When the Yankees open up spring training in Tampa, Fla. in Febuary, manager Aaron Boone expects to have Miguel Andujar at full capacity.
"[Andujar] is doing really well,'' Boone said Friday. "I expect him to be ready to go for spring training.''
Boone made an offseason trip to the "office" Friday, handling duties for the opening coin toss of the Pinstripe Bowl, played at Yankee Stadium.
When he and the Yankees return there following the end of spring training, they'll hope to have settled an intriguing position battle at third base between Andujar and Gio Urshela.
Urshela, of course, was expected to be nothing more than a role player until Andujar's injury troubles limited him to just 12 games in 2019. All Urshela did in his absence was slash .314/.355/.534 with 21 home runs and 74 RBI.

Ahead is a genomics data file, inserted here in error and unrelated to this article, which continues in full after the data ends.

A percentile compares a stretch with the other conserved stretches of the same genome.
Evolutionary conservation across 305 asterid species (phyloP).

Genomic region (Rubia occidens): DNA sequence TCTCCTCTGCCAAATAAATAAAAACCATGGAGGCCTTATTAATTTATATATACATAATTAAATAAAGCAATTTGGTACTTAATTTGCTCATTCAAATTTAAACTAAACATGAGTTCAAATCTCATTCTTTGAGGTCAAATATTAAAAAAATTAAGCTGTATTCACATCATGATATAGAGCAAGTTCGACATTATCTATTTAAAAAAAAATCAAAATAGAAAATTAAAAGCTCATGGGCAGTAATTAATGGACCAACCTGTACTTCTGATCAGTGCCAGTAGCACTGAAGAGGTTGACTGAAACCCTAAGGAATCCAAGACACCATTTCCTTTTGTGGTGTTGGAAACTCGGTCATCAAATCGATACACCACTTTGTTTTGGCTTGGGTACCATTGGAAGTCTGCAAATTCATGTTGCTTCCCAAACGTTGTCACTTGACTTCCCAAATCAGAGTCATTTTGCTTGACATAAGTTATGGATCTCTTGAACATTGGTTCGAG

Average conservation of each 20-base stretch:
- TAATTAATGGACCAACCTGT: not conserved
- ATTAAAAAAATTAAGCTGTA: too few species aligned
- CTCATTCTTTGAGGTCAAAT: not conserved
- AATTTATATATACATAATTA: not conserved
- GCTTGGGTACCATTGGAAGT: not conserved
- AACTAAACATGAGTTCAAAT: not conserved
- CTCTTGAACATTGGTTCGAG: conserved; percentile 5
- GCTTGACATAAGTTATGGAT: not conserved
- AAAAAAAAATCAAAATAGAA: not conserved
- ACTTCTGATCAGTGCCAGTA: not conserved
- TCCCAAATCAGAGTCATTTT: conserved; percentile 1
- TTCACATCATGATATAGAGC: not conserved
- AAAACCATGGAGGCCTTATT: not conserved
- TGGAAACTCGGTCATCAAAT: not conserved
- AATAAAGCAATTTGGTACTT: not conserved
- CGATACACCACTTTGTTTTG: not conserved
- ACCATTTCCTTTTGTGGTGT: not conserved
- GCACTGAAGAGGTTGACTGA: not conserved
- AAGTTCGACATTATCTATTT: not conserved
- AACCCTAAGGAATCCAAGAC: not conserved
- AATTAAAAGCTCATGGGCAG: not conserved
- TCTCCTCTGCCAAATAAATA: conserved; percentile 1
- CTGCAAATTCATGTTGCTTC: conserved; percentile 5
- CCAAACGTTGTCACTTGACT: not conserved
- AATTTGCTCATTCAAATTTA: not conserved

That seems to have done enough to give Urshela the chance to keep the starting job.
"You can't deny how great Gio played last year," general manager Brian Cashman said in November. "I wouldn't be honest if I didn't tell you going into spring training he would have the leg up."
But Andujar's talent is undeniable. Coming off a rookie year that saw him finish second in Rookie of the Year voting with a .297/.328/.527 slash line, 27 home runs and 92 RBI, Andujar was expected to have a massive year in 2019, only to see it derailed by injury.
While Urshela's season was far better than could be expected, he slashed .207/.258/.397 in September and finished the postseason 3-for-12 with just one extra-base hit.
With Andujar expected to be back at full strength, the Yankees certainly have quite the contingency plan should Urshela be unable to recapture the success he had throughout most of 2019. It's not a bad problem to have.